by Linda Dougherty

Eriluis Vaz and trainer Eddie Graham (in tie) celebrate Hardest Core's Cape Henlopen victory.

Eriluis Vaz and trainer Eddie Graham (in tie) celebrate Hardest Core’s Cape Henlopen victory.

When Andrew Bentley Stables’ Hardest Core posted an upset in the Grade 1 Arlington Million August 16, it became one of racing’s feel-good stories of the summer.

Not only had the four-year-old gelding triumphed over a physical challenge that nearly cost him his life, but he was also the first entrant in a graded stakes for his young trainer, Eddie Graham.

Just as intriguing is the story about the jockey on his back, Eriluis Vaz. The Arlington Million was also the first graded stakes victory for the 30-year-old native of Carolina, Puerto Rico, who has rebounded after two lengthy and highly publicized suspensions at Parx Racing, one of which was potentially career-ending.

A graduate of the riding school in Puerto Rico, Vaz came to the United States and began galloping horses in New York before getting his apprentice license and winning his first race, at Aqueduct, in 2004.

“I did really well as a bug rider in New York,” said Vaz. “I rode a lot for Richard Dutrow. His brother, Tony Dutrow, had a full barn at Parx at the time, and said he liked the way I rode and asked if I would go to Parx when I lost the bug, which I did.”

In 2005, his first full year at the Bensalem, PA oval, Vaz collected 110 winners and his mounts earned more than $2.3 million. During the next five seasons, he was consistently among the track’s leading riders.  

But then he began making a name for himself, and not in a positive way. Vaz’s first suspension, for 200 days, was handed down by Parx (then Philadelphia Park) stewards after he came to blows with fellow jockey Ademar Santos during the running of the fifth race January 8, 2010.

Vaz issued a public statement prior to receiving his stiff suspension, which read, in part: “I made a mistake, one that I will regret the rest of my life.”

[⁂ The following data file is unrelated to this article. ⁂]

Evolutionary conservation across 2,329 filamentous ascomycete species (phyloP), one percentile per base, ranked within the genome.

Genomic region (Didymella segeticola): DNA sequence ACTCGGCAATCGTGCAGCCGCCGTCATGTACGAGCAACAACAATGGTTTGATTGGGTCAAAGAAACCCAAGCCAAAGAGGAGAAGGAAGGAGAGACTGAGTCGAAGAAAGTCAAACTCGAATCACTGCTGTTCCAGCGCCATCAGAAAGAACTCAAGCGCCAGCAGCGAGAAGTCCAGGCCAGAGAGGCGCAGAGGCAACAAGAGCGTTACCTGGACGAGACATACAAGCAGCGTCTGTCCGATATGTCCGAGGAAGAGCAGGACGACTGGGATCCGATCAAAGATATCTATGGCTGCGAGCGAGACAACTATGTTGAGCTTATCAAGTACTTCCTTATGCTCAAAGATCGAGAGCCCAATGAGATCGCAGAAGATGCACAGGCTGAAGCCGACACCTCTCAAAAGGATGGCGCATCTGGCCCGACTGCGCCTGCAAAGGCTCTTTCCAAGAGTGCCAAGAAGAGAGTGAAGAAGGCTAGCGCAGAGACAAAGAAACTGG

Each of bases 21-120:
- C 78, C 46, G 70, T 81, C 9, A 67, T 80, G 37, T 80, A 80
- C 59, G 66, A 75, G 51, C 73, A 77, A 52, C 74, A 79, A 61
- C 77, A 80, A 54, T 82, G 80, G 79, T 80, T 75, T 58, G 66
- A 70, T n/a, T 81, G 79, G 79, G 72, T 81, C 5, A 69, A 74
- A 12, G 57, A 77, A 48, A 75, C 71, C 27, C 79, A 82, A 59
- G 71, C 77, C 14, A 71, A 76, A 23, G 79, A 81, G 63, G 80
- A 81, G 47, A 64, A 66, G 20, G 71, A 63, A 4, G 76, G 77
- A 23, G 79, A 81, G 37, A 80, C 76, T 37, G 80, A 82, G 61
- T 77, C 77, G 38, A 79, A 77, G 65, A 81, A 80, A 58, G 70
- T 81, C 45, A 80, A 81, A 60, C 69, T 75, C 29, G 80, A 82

In the nearly seven months he was barred from riding in 2010, Vaz went back to Puerto Rico to be with his family. When he returned, he quickly began winning again, racking up 93 victories and more than $2.8 million in earnings in 2011. But late that year, another incident occurred that resulted in his expulsion from the Bensalem oval.

Vaz was ejected from Parx on December 13 – given an “indefinite suspension” — after jockey Kristina McManigell accused him of sexual harassment while she was in the female jockeys’ room shower December 7, with track video showing him entering the area.

The Pennsylvania Racing Commission upheld Parx’s decision on January 3, 2012, and McManigell subsequently filed a civil lawsuit in Bucks County, PA accusing him of “assault, invasion of privacy, false imprisonment and intentional infliction of emotional distress.” The suit sought a jury trial and damages in excess of $50,000.

While he was suspended, Vaz rode in Maryland and West Virginia without incident, and eventually Vaz’s attorney, Alan Pincus, was able to get the rider reinstated, with the lawsuit concluded in mid-2013.

“It was a really bad experience,” said Vaz, who said he has been advised by Pincus not to talk about case specifics. “It hurt me personally, and I lost a lot of business. I’m not that kind of person.”

When contacted, McManigell said she had no comment, other than to say she was trying to put the case behind her.

Vaz became the regular rider of Hardest Core after he was tabbed by Graham, whom he became friendly with through basketball games, to ride the gelding on June 28 at Parx in an allowance/optional claiming race on the turf, which he won by three lengths. He then piloted the son of Hard Spun to a victory in the Cape Henlopen Stakes at Delaware Park July 12 prior to the Arlington Million.

“He’s a great turf rider,” said Graham. “Why would I change riders for the Arlington Million? I had complete faith in him and his ability to do the job. He didn’t ride Hardest Core like a longshot; he rode him as if he were the favorite.”

When asked about how he felt about riding in his first Grade 1 race, Vaz said, “Honestly, I was very calm and focused. I don’t know why, but I never get worried or nervous; I ride the best I can.”


Appealing Cat, with Eriluis Vaz up, wins the Mrs. Penny Stakes at Parx Racing. Photo by Ryan Denver / EQUI-PHOTO

Appealing Cat, with Eriluis Vaz up, wins the Mrs. Penny Stakes at Parx Racing. Photo by Ryan Denver / EQUI-PHOTO

After crossing the finish line with a ceremonial fist pump, Vaz said there was little time to savor the moment.

“Everybody was congratulating me and we were all really happy,” he said. “But I missed my flight and by the time I got home it was 4:30 a.m., and I had to go right back to work.”

Graham said it is likely that Hardest Core will train up to the Breeders’ Cup Turf (Gr. 1) November 1 at Santa Anita.  Vaz, he said, will get the call.

Linda Dougherty has been writing about horse racing since 1990 for publications such as Daily Racing Form, The Blood-Horse and Mid-Atlantic Thoroughbred. Follow her on Twitter @PaThoroughbred.